Recent months have seen numerous impressive thrash metal assaults unleashed to which Italian metallers Cancrena have added another formidable release with their thunderous predator Hidden Depravity. Whilst the album uses well mined sounds and ventures it turns them into one of the most powerful, destructive, and downright thrilling records to ravage the passions. The album is a brute of an encounter and thoroughly irresistible.
From Bari, Cancrena formed in 2000 reaping essences from influences such as Pantera, Testament, and Sepultura. Loaded with heavy merciless riffs and an even hungrier energy the band became a recognised force on the local live scene spreading outwards across southern Italy through further gigs and festivals. From a two track self-titled demo in 2003 and the self-produced seven track Fears demo of 2005, which included that first duo of songs, Cancrena grew their reputation further to inspire mounting acclaim through their shows and the new EP. Another demo Underneath emerged the following year leading to a signing with Vision Metal Records in 2008 who gave the demo distribution in the US and UK. Shows with the likes of Obituary, Extrema, Pino Scotto (ex-Vanadium), Finntroll, Vomitory, Malevolent Creations, Paw Power and many more followed over the next three years before the band ventured in the studio last year to record Hidden Depravity, a powerhouse of southern thrash metal.
Released through Logic(il)Logic Records, Hidden Depravity takes no prisoners as immediately evident by the beginning of opener Serpent Skin. Emerging from within senses gnawing carnal mists, the song steps forward through a bassline with the most compelling snarl and a torrent of tight destructive rhythms and ravenous riffs linked by a groove which scythes through the ear like a sonic sabre. Soon the vocals of Francesco Morgese unleash passionate scowls with skill and enterprise to match the already riveting guitar play of Francis Farinola. Well into its stride the song is openly soaked in the aggressive malice of Pantera and driven by an insatiable rich creative craft comparable to a Sepultura or Metallica. It is an explosive start to the album which never lets up through to the end.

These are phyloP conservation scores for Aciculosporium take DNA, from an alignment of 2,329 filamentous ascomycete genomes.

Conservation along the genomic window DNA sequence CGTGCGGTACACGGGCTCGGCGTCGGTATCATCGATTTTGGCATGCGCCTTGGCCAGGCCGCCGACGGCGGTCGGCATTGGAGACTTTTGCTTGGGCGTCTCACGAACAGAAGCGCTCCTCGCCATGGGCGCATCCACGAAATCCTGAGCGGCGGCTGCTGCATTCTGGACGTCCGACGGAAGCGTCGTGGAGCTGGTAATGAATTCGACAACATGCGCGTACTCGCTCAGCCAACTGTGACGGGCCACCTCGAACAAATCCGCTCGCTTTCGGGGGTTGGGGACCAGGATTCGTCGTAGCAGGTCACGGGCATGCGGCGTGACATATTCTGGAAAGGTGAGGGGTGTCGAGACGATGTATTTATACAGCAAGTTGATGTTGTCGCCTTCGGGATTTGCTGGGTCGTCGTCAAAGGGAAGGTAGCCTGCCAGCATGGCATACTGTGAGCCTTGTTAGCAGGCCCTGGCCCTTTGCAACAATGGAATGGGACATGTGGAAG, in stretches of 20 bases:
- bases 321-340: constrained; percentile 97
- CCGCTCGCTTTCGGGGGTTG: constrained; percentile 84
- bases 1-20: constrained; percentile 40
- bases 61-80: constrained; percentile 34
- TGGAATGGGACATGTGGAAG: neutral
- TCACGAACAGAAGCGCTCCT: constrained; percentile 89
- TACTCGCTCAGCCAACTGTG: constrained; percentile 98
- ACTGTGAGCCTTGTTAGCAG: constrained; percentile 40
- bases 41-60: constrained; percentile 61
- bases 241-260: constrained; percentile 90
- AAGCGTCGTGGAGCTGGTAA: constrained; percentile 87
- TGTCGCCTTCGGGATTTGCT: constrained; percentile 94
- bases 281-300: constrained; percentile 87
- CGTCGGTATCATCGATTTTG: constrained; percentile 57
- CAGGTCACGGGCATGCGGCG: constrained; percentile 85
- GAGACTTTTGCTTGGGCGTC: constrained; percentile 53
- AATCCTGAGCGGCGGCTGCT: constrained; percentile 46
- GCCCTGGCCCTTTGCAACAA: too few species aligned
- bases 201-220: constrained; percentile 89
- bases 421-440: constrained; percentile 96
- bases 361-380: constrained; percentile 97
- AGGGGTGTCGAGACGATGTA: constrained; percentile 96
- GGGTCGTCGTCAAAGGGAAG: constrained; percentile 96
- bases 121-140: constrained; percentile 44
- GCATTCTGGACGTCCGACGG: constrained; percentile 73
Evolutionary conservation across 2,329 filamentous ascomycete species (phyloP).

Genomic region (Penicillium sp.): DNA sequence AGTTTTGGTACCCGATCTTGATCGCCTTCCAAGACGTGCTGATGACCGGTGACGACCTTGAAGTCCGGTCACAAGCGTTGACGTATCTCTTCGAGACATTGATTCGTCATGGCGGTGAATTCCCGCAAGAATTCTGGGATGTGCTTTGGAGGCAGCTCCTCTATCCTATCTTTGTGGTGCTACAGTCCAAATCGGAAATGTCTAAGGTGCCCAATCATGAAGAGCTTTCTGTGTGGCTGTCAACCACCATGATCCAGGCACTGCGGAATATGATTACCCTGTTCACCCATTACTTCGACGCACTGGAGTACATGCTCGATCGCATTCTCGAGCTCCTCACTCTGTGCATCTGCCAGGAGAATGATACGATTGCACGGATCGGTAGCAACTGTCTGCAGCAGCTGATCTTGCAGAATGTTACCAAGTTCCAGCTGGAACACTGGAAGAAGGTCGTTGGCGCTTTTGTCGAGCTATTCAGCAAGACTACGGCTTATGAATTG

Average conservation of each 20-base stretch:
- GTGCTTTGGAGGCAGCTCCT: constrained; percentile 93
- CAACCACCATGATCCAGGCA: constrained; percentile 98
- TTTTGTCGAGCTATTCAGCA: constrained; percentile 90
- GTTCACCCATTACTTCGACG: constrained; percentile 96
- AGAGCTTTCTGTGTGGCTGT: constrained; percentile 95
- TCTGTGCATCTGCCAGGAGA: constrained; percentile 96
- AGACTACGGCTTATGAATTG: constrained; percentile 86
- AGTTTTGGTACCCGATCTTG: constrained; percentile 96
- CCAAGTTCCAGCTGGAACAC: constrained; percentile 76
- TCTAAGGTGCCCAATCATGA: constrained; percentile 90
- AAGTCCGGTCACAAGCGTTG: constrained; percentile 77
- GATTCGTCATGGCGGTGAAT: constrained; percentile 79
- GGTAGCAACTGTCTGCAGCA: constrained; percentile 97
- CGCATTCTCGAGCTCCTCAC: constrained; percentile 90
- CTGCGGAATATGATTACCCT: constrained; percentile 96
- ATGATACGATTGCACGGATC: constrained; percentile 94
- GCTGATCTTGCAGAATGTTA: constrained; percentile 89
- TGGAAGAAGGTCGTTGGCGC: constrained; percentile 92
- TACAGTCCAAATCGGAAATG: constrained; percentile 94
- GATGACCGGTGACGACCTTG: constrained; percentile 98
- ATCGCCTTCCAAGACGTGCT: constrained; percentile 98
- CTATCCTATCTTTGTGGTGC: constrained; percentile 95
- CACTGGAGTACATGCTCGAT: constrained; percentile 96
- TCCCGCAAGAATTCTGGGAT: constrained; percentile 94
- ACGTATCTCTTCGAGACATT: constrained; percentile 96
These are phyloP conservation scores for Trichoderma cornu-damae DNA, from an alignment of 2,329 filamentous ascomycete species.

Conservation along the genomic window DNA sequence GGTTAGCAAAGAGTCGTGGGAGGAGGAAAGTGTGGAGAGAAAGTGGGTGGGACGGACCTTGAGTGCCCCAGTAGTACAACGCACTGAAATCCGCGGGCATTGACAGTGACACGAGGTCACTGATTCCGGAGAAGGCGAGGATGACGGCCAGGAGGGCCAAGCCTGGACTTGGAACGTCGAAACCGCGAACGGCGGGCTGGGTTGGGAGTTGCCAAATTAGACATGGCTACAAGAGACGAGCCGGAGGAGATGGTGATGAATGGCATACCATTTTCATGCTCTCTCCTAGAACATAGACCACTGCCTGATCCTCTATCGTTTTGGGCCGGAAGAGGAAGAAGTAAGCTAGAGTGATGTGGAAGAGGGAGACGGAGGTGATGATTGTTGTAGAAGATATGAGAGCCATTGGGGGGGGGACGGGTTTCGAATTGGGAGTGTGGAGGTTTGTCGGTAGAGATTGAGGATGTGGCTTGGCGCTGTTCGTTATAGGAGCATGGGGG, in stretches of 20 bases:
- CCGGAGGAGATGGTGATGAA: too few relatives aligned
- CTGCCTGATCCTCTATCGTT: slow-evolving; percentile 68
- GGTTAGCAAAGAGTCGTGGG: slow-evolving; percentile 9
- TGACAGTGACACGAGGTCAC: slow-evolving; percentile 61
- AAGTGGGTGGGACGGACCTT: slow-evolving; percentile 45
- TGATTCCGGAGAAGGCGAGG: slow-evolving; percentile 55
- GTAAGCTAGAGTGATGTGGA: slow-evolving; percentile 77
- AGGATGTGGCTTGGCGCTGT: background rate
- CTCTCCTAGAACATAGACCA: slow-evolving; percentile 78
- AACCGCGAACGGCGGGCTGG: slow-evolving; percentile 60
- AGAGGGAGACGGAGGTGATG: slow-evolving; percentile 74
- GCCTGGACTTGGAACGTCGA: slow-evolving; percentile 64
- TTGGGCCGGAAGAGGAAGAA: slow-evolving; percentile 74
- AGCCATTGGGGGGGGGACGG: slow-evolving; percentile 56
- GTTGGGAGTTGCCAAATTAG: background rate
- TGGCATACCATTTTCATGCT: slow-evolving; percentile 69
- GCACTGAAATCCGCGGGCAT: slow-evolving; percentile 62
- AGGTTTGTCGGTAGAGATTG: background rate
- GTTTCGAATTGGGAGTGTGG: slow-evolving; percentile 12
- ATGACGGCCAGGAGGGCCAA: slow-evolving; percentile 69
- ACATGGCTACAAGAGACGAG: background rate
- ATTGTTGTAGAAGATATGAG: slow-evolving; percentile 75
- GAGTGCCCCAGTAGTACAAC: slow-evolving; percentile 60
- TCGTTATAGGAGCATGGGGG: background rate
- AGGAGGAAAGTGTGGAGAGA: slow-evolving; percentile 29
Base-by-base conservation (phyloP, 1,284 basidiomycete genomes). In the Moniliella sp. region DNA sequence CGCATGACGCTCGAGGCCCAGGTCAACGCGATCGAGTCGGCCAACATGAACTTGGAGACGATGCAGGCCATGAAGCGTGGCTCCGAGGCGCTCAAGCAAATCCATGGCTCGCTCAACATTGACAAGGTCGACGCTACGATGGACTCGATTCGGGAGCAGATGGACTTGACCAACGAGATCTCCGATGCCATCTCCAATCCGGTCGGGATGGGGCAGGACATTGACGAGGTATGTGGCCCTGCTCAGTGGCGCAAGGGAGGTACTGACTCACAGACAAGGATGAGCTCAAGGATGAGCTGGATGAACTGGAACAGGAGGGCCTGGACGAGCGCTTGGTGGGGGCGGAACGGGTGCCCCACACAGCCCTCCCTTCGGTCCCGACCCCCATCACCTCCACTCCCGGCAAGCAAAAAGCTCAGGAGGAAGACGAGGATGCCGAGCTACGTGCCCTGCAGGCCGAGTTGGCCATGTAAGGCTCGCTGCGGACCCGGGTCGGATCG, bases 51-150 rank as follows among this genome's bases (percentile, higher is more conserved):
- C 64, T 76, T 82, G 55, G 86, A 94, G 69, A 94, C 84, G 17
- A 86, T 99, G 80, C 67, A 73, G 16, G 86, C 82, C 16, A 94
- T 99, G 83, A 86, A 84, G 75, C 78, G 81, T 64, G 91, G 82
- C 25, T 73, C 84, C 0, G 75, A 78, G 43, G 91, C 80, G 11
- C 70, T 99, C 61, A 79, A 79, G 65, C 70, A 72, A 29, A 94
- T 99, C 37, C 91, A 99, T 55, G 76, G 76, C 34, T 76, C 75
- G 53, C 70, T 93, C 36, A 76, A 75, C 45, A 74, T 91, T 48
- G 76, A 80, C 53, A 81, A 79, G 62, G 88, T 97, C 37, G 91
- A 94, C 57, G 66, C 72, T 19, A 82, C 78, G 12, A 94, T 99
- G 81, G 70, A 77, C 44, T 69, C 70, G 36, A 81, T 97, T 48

The following tempest of hungry energy and senses corroding intensity brought by The Pessimist is equally contagious and demanding. At times there is a Dez Fafara venom and growl to the vocals which lay a deeper abrasion upon the listener whilst musically the track fuses annihilatory intent and smouldering melodic flames together for a full on torrent of voracious invention. Nearing its end the song stops as if over then returns with a furnace of a climax which leaves one breathless and delirious.
The bass of Fab Chiarazzo is a perpetual hypnotic joy across the whole album, his deeply rapacious lines as devastating as they are dangerously seductive whilst the rhythms of drummer Ruggiero Ricco feel like a torrent of unpredictable donkey punches upon the senses. Through the tremendous assaults of songs like Pervert Priest, Dark Torment, and Backdraft, the pair unleash a heavy persuasion and brutality which alone leaves the passions aflame but once lock ‘n’ loaded into primal shotguns of songs alongside the burning craft and rich potency of the guitars and vocals, a willing submission is only a matter of crossing the ’i’s and dotting the ‘t’s.
The further in the release one is thrust the more the intensity and pleasure escalates, tracks such as Black Underground with its twisting vehement structure and crushing union of rhythmic ruination and rabidly greedy riffs, the Bloodsimple toned ravaging Ancient Strength, and the staggering title track, all finely honed storms of savagery and sonic mastery. The last of these three is a mighty metallic wrath which consumes and devours the senses with rich rage and violent authority but as across the album, the band tempering it slightly with a wonderful skilful and imaginative melodic warm.
From first note to last the release is a snarling ravager though it unexpectedly and beautifully gives respite nearing its end through the magnetic instrumental To Nerve Oneself, the piece showing the band as able to create colourful melodic pictures as skilfully and easily as they can grievously decimate. Of course it is only a moment of relief as the band end the album with another staggering riot of murderous rampage in the intensive Under The Law. With sonic fires flaming with melodic brilliance within the ferocity it is a mighty end to an outstanding album. Many will suggest there is nothing new going on upon Hidden Depravity and arguably they are right but when it sounds this sensational who cares. Cancrena makes thrash metal which matters and far better than most.
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